Likewise, Candelario implements a healthy approach beginning with his pregame routine. He has learned more about his strengths and weaknesses, so his goal is to gain confidence by figuring out how to attack each pitcher. Then, he adds his talent to the mix.
“I mean, he keeps it simple,” Cabrera said. “He goes out there and takes a base hit. If the pitcher makes a mistake, he hits the ball in the gap. I think that’s the best way we can do it at the plate, work the count and try to make something happen.”
“There will be at-bats where he is super disciplined, and there’s also at-bats where he’s fairly aggressive,” Hinch said. “Bat-to-ball skills are really good. That well-rounded approach allows him to dictate what he’s trying to do in any given at-bat. I’ve seen teams shift him; I’ve seen teams unshift him. That tells me he’s a confusing hitter for the other side. They’re not quite sure what his tendencies are going to be. That has led to a few more holes being open for him.”
Candelario has played 109 games since the start of the 2020 season, hitting .280 (113-for-403) with 11 home runs and 47 RBIs. He has walked 42 times and struck out 112 times, boasting a .351 on-base percentage.
Entering Sunday, Candelario has 15 multi-hit games. He reached base in 29 games in a row, the longest streak in the majors, from April 29 through June 3.
“I want to be more consistent,” Candelario said. “It’s hard to be consistent on your plan, you have to work on that. I want to be consistent all the time in my approach, with what I want to do to the pitcher and what he’s trying to do to me. That’s the main thing for me.”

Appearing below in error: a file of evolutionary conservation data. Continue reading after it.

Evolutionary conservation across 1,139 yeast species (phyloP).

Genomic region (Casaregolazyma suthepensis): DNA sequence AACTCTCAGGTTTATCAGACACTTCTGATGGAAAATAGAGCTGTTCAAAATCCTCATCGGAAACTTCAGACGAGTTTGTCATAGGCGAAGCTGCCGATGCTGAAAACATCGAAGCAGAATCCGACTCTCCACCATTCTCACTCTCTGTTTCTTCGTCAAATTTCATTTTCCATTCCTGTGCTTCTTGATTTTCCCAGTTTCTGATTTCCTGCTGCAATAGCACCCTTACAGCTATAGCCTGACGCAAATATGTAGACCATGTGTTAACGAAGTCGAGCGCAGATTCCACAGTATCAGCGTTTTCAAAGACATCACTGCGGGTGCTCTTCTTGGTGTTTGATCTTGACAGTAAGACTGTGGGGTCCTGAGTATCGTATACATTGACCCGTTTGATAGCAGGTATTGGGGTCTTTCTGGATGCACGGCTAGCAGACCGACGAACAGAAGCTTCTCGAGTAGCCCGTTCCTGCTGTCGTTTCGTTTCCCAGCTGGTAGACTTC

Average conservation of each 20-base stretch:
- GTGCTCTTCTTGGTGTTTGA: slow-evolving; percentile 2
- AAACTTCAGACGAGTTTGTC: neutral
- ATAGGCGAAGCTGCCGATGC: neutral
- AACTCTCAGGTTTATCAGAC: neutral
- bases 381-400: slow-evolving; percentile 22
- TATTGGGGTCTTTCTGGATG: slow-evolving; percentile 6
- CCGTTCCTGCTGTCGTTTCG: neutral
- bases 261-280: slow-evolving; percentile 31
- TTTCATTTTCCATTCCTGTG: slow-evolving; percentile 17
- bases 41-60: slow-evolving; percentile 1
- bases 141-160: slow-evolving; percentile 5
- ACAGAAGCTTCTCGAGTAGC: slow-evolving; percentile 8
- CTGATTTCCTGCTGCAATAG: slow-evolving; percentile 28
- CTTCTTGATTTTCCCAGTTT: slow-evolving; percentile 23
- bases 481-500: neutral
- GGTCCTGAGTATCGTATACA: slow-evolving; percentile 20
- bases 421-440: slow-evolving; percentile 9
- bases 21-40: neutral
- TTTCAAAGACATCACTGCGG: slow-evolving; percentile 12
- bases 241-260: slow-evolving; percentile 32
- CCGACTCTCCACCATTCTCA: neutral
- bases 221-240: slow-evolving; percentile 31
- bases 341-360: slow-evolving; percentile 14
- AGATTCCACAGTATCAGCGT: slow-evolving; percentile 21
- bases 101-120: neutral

To get to this point, Candelario leaned on Cabrera. Cabrera isn’t the same player he was in his prime, with a .197 batting average in 42 games this year, but he owns a wealth of knowledge.
Candelario prioritized following him around and asking questions.
“I think he’s blossomed under a really strong relationship with Miggy,” Hinch said. “When you got Miguel Cabrera on the other side of the diamond, or in the same hitting group, or in and around the clubhouse, you’d be crazy not to tap into that expertise and that wisdom.”
Cabrera’s contract extends through the 2023 season, and it’s unlikely he’ll be done before then. But just as he’s likely to stick around, so too is Candelario, thanks to his efforts to mirror Cabrera’s attention to detail. Relying on preparation rather than talent alone, he earned an every-day spot and established his presence in the lineup.
That’s why it’s becoming easier to see Candelario sticking around into the future.
“We help each other. He helps me, and I help him,” Cabrera said. “We talk a lot, not just about baseball. We talk about life, about everything. We’re really close, and he’s a really nice guy. We love helping the team.”
Evan Petzold is a sports reporter at the Detroit Free Press. Contact him at email@example.com or follow him on Twitter @EvanPetzold. Read more on the Detroit Tigers and sign up for our Tigers newsletter.